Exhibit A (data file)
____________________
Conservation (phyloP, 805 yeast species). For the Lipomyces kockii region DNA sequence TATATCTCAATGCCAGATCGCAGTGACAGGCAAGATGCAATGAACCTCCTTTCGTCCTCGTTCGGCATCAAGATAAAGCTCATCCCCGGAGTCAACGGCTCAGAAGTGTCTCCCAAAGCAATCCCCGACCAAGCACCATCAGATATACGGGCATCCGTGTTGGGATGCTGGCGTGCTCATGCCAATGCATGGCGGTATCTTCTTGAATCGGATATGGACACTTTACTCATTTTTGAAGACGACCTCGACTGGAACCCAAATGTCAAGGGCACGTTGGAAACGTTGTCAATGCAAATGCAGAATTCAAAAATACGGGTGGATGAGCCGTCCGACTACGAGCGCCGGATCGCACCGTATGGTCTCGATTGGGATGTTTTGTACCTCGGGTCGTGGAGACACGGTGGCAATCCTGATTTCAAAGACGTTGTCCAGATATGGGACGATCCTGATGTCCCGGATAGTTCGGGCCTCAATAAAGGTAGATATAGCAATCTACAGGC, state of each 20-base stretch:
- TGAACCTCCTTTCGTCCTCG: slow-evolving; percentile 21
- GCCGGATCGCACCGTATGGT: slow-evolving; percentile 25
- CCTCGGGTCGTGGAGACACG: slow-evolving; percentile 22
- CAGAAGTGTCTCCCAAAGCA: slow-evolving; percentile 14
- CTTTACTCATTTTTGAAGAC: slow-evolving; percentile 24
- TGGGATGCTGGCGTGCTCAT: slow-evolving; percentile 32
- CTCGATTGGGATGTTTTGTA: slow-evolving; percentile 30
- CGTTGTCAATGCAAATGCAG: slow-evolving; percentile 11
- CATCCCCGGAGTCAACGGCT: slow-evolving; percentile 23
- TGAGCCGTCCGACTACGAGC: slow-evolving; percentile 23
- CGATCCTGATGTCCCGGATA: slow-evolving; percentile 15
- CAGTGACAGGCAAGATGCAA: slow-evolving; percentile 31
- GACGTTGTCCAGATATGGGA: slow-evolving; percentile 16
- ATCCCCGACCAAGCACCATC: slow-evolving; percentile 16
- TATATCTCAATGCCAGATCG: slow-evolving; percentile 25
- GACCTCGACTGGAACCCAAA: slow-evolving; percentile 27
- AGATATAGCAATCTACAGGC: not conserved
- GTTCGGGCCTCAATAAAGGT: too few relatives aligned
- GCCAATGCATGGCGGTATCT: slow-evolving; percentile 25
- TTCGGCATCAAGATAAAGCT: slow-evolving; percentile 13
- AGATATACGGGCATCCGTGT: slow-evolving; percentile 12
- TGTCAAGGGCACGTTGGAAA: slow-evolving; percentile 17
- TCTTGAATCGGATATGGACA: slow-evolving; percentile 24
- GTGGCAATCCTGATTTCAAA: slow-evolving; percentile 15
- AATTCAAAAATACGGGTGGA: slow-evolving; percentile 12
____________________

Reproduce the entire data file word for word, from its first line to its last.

Conservation (phyloP, 805 yeast species). For the Lipomyces kockii region DNA sequence TATATCTCAATGCCAGATCGCAGTGACAGGCAAGATGCAATGAACCTCCTTTCGTCCTCGTTCGGCATCAAGATAAAGCTCATCCCCGGAGTCAACGGCTCAGAAGTGTCTCCCAAAGCAATCCCCGACCAAGCACCATCAGATATACGGGCATCCGTGTTGGGATGCTGGCGTGCTCATGCCAATGCATGGCGGTATCTTCTTGAATCGGATATGGACACTTTACTCATTTTTGAAGACGACCTCGACTGGAACCCAAATGTCAAGGGCACGTTGGAAACGTTGTCAATGCAAATGCAGAATTCAAAAATACGGGTGGATGAGCCGTCCGACTACGAGCGCCGGATCGCACCGTATGGTCTCGATTGGGATGTTTTGTACCTCGGGTCGTGGAGACACGGTGGCAATCCTGATTTCAAAGACGTTGTCCAGATATGGGACGATCCTGATGTCCCGGATAGTTCGGGCCTCAATAAAGGTAGATATAGCAATCTACAGGC, state of each 20-base stretch:
- TGAACCTCCTTTCGTCCTCG: slow-evolving; percentile 21
- GCCGGATCGCACCGTATGGT: slow-evolving; percentile 25
- CCTCGGGTCGTGGAGACACG: slow-evolving; percentile 22
- CAGAAGTGTCTCCCAAAGCA: slow-evolving; percentile 14
- CTTTACTCATTTTTGAAGAC: slow-evolving; percentile 24
- TGGGATGCTGGCGTGCTCAT: slow-evolving; percentile 32
- CTCGATTGGGATGTTTTGTA: slow-evolving; percentile 30
- CGTTGTCAATGCAAATGCAG: slow-evolving; percentile 11
- CATCCCCGGAGTCAACGGCT: slow-evolving; percentile 23
- TGAGCCGTCCGACTACGAGC: slow-evolving; percentile 23
- CGATCCTGATGTCCCGGATA: slow-evolving; percentile 15
- CAGTGACAGGCAAGATGCAA: slow-evolving; percentile 31
- GACGTTGTCCAGATATGGGA: slow-evolving; percentile 16
- ATCCCCGACCAAGCACCATC: slow-evolving; percentile 16
- TATATCTCAATGCCAGATCG: slow-evolving; percentile 25
- GACCTCGACTGGAACCCAAA: slow-evolving; percentile 27
- AGATATAGCAATCTACAGGC: not conserved
- GTTCGGGCCTCAATAAAGGT: too few relatives aligned
- GCCAATGCATGGCGGTATCT: slow-evolving; percentile 25
- TTCGGCATCAAGATAAAGCT: slow-evolving; percentile 13
- AGATATACGGGCATCCGTGT: slow-evolving; percentile 12
- TGTCAAGGGCACGTTGGAAA: slow-evolving; percentile 17
- TCTTGAATCGGATATGGACA: slow-evolving; percentile 24
- GTGGCAATCCTGATTTCAAA: slow-evolving; percentile 15
- AATTCAAAAATACGGGTGGA: slow-evolving; percentile 12